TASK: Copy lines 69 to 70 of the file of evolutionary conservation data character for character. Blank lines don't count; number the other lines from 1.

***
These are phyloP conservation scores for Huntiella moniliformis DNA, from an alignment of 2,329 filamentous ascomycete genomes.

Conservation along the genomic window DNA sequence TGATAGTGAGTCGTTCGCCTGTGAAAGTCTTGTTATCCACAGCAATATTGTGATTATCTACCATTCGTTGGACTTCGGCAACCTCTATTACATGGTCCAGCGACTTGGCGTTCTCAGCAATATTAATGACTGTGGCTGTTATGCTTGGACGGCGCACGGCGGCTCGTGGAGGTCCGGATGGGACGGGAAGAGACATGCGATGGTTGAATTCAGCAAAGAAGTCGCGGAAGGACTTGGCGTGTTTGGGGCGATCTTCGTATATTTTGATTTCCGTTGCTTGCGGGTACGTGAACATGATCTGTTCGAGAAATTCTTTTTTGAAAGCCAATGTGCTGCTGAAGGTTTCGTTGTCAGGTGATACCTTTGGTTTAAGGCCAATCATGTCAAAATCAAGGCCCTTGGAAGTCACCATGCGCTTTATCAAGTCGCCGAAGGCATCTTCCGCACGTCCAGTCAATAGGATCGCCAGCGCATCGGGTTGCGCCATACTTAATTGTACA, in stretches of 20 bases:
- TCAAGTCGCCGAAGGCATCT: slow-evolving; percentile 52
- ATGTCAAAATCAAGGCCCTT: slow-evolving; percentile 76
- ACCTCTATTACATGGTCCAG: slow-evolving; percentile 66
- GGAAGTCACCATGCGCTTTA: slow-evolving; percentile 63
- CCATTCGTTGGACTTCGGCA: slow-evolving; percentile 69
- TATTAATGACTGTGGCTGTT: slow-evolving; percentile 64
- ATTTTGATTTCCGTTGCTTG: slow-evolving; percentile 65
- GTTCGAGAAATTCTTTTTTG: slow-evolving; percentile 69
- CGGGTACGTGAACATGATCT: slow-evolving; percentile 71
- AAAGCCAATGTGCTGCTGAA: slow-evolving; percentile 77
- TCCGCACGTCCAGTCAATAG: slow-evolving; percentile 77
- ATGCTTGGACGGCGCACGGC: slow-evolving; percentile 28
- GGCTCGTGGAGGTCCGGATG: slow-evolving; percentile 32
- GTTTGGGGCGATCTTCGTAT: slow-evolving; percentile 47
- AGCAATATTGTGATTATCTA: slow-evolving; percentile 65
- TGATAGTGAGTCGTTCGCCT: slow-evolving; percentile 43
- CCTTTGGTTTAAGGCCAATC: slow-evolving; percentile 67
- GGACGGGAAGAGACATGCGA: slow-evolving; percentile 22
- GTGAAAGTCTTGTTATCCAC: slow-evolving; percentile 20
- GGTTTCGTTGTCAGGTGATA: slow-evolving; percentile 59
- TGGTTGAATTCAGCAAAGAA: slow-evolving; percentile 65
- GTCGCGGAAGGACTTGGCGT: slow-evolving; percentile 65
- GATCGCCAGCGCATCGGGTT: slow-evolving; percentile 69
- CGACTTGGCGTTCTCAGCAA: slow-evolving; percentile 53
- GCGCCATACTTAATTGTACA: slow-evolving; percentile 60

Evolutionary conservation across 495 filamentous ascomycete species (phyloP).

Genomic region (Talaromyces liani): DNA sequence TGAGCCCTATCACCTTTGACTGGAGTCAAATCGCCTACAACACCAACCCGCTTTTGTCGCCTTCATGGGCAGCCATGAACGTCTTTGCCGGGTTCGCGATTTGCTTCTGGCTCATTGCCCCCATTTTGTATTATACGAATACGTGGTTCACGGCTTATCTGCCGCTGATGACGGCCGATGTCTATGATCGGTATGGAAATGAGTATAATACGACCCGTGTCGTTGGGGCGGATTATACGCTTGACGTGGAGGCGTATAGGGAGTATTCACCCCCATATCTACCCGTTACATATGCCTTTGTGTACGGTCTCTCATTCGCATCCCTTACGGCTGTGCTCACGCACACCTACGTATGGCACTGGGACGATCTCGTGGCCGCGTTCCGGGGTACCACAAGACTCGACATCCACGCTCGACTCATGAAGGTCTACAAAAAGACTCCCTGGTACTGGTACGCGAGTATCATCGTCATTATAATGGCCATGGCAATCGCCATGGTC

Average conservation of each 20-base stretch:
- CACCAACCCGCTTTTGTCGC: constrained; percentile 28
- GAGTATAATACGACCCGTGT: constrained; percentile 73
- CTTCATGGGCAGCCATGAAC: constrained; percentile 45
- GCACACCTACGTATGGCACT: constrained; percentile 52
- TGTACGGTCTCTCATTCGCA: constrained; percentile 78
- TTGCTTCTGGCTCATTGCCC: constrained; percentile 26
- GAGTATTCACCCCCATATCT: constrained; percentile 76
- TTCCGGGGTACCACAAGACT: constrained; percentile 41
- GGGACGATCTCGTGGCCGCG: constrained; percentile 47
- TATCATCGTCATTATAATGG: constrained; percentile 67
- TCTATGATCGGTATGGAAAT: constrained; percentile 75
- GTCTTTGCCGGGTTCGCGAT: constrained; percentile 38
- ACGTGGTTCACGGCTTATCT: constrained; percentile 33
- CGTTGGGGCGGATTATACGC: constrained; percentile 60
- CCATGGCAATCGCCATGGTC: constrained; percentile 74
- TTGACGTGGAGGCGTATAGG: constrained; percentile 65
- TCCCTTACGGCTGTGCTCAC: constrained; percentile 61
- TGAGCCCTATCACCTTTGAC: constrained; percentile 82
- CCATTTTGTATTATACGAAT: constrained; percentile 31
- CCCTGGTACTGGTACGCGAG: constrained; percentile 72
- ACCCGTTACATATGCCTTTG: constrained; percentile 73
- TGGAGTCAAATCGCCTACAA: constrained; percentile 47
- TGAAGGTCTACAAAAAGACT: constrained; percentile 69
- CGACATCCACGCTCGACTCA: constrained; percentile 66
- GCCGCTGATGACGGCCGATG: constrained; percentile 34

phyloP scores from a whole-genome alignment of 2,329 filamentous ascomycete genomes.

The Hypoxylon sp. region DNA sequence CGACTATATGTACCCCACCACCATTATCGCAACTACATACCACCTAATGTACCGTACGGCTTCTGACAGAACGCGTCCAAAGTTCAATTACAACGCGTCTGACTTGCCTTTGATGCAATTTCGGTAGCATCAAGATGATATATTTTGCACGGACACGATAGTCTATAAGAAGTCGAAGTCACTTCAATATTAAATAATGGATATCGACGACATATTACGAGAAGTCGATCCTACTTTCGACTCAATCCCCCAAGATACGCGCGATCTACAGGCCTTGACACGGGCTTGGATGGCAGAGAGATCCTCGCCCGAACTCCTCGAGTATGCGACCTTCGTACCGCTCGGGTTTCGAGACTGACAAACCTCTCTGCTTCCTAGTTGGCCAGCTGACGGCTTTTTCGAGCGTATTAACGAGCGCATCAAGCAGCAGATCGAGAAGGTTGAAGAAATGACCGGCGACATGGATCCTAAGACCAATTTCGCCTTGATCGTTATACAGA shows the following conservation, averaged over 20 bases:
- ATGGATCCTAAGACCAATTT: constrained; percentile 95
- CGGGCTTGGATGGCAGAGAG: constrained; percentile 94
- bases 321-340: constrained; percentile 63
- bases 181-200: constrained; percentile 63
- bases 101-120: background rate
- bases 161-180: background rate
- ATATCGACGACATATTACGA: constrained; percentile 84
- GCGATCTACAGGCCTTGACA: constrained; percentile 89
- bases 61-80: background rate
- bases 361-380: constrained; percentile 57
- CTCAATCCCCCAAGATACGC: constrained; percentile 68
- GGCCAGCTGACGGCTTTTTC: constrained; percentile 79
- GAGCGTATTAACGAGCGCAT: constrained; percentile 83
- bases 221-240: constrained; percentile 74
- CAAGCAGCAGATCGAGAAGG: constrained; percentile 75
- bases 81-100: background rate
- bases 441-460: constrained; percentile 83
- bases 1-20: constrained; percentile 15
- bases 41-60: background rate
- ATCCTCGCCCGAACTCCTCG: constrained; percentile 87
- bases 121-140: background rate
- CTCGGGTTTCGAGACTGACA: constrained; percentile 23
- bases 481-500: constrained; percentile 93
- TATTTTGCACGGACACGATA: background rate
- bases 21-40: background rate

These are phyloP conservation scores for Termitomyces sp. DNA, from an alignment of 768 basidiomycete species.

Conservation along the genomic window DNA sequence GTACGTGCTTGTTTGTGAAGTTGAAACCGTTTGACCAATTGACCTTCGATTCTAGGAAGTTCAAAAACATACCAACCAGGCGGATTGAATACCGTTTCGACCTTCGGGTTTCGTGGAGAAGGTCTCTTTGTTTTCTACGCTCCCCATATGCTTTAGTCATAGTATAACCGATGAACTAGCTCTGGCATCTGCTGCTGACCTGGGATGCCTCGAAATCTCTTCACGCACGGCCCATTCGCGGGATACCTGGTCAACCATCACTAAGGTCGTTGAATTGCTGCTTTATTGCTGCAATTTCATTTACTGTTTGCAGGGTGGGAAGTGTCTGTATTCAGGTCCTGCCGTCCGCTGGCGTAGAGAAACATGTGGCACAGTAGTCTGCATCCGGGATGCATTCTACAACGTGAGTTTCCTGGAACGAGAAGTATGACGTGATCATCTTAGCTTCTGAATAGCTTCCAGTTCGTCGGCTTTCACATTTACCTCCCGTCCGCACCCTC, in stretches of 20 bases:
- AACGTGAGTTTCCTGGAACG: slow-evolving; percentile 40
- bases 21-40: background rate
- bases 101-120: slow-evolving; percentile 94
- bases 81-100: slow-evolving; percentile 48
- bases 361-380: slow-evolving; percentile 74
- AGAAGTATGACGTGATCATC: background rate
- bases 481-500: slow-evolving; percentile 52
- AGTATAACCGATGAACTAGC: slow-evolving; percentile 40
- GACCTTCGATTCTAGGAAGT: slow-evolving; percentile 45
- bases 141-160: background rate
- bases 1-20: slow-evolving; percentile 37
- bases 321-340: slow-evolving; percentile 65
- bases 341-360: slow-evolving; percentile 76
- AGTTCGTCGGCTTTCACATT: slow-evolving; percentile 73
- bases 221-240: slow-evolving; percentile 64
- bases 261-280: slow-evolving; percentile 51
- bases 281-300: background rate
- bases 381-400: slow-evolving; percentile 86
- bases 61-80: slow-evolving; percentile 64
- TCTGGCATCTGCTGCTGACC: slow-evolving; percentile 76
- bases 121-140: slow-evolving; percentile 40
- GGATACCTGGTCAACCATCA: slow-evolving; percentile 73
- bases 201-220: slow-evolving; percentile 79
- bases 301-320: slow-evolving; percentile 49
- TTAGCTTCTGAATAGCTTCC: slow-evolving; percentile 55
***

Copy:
- GGCCAGCTGACGGCTTTTTC: constrained; percentile 79
- GAGCGTATTAACGAGCGCAT: constrained; percentile 83